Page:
Travelling through Indonesia will force you in many ways to get around as the locals do, by using basic public transport. Of course there are budget airlines and coaches too, but by using public transport, sorting things out for yourself and figuring things out as you go, you will get a much more fulfilling independent travel experience. You will avoid the build up of tuk tuk touts and taxi mafias that have built up in more touristy areas (with the exception of Bali of course) and achieve that sense of adventure that really being on your own will give you. Things aren’t perfect, they are a little rough and ready, but I love that!
As backpackers and independent travellers spread their wings further into south east Asia, Indonesia is quickly establishing itself as the new backpacker hotspot and as a premier destination for those independent travellers who know enough to take advantage of all this amazing country has to offer.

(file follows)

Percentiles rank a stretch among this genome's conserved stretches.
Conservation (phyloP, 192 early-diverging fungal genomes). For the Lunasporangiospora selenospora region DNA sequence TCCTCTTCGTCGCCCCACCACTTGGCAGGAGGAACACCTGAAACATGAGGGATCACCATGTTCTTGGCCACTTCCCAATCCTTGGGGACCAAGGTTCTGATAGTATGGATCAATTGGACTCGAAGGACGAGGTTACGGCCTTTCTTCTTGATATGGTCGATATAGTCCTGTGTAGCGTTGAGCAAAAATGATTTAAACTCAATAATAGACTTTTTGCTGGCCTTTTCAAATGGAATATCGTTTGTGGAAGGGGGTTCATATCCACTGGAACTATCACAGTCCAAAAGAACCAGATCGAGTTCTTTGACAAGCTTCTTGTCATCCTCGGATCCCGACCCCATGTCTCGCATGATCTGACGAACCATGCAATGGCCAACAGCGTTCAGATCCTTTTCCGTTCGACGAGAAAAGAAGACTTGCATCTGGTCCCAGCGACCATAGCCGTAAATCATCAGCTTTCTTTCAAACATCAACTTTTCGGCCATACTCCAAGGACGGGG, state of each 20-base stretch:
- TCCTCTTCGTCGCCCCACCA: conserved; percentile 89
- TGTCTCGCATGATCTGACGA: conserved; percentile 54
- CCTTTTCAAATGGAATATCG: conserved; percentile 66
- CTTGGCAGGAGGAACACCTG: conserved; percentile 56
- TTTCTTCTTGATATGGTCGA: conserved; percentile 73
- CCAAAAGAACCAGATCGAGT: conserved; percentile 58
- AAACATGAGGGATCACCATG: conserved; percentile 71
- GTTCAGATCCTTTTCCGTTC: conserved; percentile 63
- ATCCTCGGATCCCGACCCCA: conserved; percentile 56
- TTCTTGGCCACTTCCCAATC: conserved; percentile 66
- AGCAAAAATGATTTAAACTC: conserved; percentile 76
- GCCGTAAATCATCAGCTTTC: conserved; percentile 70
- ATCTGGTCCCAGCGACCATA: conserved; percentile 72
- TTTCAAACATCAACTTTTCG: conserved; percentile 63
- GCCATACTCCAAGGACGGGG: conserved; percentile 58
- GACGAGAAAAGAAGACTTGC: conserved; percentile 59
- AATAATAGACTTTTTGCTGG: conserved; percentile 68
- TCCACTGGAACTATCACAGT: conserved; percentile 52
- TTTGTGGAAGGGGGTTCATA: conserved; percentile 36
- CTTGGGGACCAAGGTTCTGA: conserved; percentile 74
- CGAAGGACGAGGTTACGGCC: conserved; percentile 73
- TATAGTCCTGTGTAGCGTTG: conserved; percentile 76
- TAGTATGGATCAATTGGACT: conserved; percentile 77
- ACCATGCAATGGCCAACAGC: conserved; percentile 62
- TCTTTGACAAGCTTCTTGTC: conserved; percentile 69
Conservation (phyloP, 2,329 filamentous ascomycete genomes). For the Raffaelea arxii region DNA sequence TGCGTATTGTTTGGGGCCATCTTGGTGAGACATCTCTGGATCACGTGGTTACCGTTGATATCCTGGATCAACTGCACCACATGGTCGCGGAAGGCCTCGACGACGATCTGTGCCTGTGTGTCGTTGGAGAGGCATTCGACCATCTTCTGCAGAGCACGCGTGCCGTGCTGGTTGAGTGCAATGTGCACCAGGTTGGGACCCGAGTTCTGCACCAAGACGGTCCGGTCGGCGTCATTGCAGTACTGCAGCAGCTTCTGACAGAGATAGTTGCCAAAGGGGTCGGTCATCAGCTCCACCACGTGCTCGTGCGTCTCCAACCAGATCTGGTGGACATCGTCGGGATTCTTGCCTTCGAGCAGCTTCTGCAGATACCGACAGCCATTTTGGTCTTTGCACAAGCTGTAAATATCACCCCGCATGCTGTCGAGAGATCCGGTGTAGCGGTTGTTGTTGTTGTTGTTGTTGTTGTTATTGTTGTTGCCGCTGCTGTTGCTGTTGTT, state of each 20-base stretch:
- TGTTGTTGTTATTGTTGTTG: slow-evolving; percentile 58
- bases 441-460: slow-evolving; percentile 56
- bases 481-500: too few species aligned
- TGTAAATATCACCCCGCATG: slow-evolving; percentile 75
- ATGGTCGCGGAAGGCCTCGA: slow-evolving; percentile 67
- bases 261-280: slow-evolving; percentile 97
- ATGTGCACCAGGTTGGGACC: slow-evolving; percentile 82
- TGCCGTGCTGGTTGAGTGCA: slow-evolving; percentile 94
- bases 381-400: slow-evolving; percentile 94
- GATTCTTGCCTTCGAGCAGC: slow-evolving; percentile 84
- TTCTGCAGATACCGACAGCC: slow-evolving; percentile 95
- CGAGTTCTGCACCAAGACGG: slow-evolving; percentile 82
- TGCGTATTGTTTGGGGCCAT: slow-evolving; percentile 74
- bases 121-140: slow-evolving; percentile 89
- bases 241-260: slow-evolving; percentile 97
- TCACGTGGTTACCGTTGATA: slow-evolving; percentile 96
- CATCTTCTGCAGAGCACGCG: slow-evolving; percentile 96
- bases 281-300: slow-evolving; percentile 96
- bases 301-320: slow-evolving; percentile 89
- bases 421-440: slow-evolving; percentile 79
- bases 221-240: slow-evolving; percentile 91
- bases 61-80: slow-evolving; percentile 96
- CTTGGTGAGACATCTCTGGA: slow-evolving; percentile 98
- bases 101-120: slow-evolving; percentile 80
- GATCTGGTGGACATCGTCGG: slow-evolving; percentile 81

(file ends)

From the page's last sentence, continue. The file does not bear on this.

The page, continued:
Whether Indonesia will be able to topple Thailand’s undisputed place in backpackers hearts and minds only time will tell, but for the moment the fact remains that Indonesia is a perfect backpacker destination and then some, and more and more independent travellers are figuring that out.
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This article was written in partnership with the Indonesian Ministry Of Tourism as part of the #WonderfulIndonesia campaign. The views and opinions expressed are entirely the authors own based on personal experiences when travelling and are honest and factual without any bias.